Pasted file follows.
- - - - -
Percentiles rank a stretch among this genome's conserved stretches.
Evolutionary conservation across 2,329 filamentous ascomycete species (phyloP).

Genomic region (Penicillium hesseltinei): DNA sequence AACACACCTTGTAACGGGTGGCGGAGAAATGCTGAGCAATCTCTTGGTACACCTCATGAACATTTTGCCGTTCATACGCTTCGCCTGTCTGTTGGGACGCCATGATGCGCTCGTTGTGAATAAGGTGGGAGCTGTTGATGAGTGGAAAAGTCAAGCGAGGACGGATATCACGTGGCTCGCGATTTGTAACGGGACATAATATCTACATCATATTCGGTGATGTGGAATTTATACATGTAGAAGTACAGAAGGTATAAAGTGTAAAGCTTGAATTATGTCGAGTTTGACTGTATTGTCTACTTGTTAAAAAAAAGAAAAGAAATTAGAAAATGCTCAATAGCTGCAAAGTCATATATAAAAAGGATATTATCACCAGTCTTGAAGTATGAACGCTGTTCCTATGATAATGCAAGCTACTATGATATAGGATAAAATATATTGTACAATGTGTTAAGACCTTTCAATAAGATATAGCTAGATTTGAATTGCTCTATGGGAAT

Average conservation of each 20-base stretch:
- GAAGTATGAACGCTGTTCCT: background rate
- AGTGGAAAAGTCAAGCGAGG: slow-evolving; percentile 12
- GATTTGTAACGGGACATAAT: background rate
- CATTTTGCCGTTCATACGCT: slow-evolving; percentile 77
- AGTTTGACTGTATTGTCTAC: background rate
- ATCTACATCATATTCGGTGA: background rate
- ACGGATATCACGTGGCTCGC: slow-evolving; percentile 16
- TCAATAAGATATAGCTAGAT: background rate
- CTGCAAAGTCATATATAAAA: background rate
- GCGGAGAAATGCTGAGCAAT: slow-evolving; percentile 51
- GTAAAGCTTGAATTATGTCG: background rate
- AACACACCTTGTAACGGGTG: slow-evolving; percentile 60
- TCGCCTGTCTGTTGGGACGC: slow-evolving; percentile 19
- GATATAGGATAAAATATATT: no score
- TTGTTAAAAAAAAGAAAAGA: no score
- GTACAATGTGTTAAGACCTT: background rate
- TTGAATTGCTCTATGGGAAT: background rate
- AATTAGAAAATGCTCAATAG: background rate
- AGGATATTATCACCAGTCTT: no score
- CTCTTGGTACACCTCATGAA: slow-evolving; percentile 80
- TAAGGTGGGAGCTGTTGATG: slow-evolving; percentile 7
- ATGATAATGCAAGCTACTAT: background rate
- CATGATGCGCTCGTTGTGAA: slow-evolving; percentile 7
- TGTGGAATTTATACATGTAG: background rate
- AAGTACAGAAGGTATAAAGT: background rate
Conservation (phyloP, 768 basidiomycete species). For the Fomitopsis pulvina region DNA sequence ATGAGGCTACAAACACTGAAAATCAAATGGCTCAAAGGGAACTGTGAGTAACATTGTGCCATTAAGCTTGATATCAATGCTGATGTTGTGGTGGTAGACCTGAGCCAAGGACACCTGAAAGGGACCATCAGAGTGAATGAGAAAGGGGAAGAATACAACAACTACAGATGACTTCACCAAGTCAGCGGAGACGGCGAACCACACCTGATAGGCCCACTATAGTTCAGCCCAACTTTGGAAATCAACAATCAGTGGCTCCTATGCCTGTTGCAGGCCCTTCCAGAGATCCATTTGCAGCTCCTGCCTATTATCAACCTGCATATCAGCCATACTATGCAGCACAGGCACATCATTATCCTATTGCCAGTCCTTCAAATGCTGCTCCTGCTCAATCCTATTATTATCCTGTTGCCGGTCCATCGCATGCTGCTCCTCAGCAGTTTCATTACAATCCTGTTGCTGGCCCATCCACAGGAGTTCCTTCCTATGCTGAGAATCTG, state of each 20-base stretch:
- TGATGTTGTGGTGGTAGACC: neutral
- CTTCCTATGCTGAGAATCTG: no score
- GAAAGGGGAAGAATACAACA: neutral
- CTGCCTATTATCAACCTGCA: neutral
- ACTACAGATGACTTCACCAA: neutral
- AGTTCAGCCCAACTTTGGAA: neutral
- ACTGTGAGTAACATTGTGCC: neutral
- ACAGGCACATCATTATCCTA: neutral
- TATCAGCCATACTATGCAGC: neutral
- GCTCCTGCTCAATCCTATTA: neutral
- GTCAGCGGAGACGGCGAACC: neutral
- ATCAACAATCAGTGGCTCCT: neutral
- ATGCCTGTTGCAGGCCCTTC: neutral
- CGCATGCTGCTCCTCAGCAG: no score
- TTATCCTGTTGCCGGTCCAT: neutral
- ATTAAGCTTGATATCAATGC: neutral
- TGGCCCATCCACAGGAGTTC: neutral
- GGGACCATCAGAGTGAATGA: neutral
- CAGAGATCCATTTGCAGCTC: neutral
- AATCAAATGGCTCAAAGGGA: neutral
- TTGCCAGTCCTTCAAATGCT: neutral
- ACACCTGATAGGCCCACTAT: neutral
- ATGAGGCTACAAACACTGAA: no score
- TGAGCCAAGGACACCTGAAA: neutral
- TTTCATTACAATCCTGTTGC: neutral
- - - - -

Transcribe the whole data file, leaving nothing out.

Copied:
Percentiles rank a stretch among this genome's conserved stretches.
Evolutionary conservation across 2,329 filamentous ascomycete species (phyloP).

Genomic region (Penicillium hesseltinei): DNA sequence AACACACCTTGTAACGGGTGGCGGAGAAATGCTGAGCAATCTCTTGGTACACCTCATGAACATTTTGCCGTTCATACGCTTCGCCTGTCTGTTGGGACGCCATGATGCGCTCGTTGTGAATAAGGTGGGAGCTGTTGATGAGTGGAAAAGTCAAGCGAGGACGGATATCACGTGGCTCGCGATTTGTAACGGGACATAATATCTACATCATATTCGGTGATGTGGAATTTATACATGTAGAAGTACAGAAGGTATAAAGTGTAAAGCTTGAATTATGTCGAGTTTGACTGTATTGTCTACTTGTTAAAAAAAAGAAAAGAAATTAGAAAATGCTCAATAGCTGCAAAGTCATATATAAAAAGGATATTATCACCAGTCTTGAAGTATGAACGCTGTTCCTATGATAATGCAAGCTACTATGATATAGGATAAAATATATTGTACAATGTGTTAAGACCTTTCAATAAGATATAGCTAGATTTGAATTGCTCTATGGGAAT

Average conservation of each 20-base stretch:
- GAAGTATGAACGCTGTTCCT: background rate
- AGTGGAAAAGTCAAGCGAGG: slow-evolving; percentile 12
- GATTTGTAACGGGACATAAT: background rate
- CATTTTGCCGTTCATACGCT: slow-evolving; percentile 77
- AGTTTGACTGTATTGTCTAC: background rate
- ATCTACATCATATTCGGTGA: background rate
- ACGGATATCACGTGGCTCGC: slow-evolving; percentile 16
- TCAATAAGATATAGCTAGAT: background rate
- CTGCAAAGTCATATATAAAA: background rate
- GCGGAGAAATGCTGAGCAAT: slow-evolving; percentile 51
- GTAAAGCTTGAATTATGTCG: background rate
- AACACACCTTGTAACGGGTG: slow-evolving; percentile 60
- TCGCCTGTCTGTTGGGACGC: slow-evolving; percentile 19
- GATATAGGATAAAATATATT: no score
- TTGTTAAAAAAAAGAAAAGA: no score
- GTACAATGTGTTAAGACCTT: background rate
- TTGAATTGCTCTATGGGAAT: background rate
- AATTAGAAAATGCTCAATAG: background rate
- AGGATATTATCACCAGTCTT: no score
- CTCTTGGTACACCTCATGAA: slow-evolving; percentile 80
- TAAGGTGGGAGCTGTTGATG: slow-evolving; percentile 7
- ATGATAATGCAAGCTACTAT: background rate
- CATGATGCGCTCGTTGTGAA: slow-evolving; percentile 7
- TGTGGAATTTATACATGTAG: background rate
- AAGTACAGAAGGTATAAAGT: background rate
Conservation (phyloP, 768 basidiomycete species). For the Fomitopsis pulvina region DNA sequence ATGAGGCTACAAACACTGAAAATCAAATGGCTCAAAGGGAACTGTGAGTAACATTGTGCCATTAAGCTTGATATCAATGCTGATGTTGTGGTGGTAGACCTGAGCCAAGGACACCTGAAAGGGACCATCAGAGTGAATGAGAAAGGGGAAGAATACAACAACTACAGATGACTTCACCAAGTCAGCGGAGACGGCGAACCACACCTGATAGGCCCACTATAGTTCAGCCCAACTTTGGAAATCAACAATCAGTGGCTCCTATGCCTGTTGCAGGCCCTTCCAGAGATCCATTTGCAGCTCCTGCCTATTATCAACCTGCATATCAGCCATACTATGCAGCACAGGCACATCATTATCCTATTGCCAGTCCTTCAAATGCTGCTCCTGCTCAATCCTATTATTATCCTGTTGCCGGTCCATCGCATGCTGCTCCTCAGCAGTTTCATTACAATCCTGTTGCTGGCCCATCCACAGGAGTTCCTTCCTATGCTGAGAATCTG, state of each 20-base stretch:
- TGATGTTGTGGTGGTAGACC: neutral
- CTTCCTATGCTGAGAATCTG: no score
- GAAAGGGGAAGAATACAACA: neutral
- CTGCCTATTATCAACCTGCA: neutral
- ACTACAGATGACTTCACCAA: neutral
- AGTTCAGCCCAACTTTGGAA: neutral
- ACTGTGAGTAACATTGTGCC: neutral
- ACAGGCACATCATTATCCTA: neutral
- TATCAGCCATACTATGCAGC: neutral
- GCTCCTGCTCAATCCTATTA: neutral
- GTCAGCGGAGACGGCGAACC: neutral
- ATCAACAATCAGTGGCTCCT: neutral
- ATGCCTGTTGCAGGCCCTTC: neutral
- CGCATGCTGCTCCTCAGCAG: no score
- TTATCCTGTTGCCGGTCCAT: neutral
- ATTAAGCTTGATATCAATGC: neutral
- TGGCCCATCCACAGGAGTTC: neutral
- GGGACCATCAGAGTGAATGA: neutral
- CAGAGATCCATTTGCAGCTC: neutral
- AATCAAATGGCTCAAAGGGA: neutral
- TTGCCAGTCCTTCAAATGCT: neutral
- ACACCTGATAGGCCCACTAT: neutral
- ATGAGGCTACAAACACTGAA: no score
- TGAGCCAAGGACACCTGAAA: neutral
- TTTCATTACAATCCTGTTGC: neutral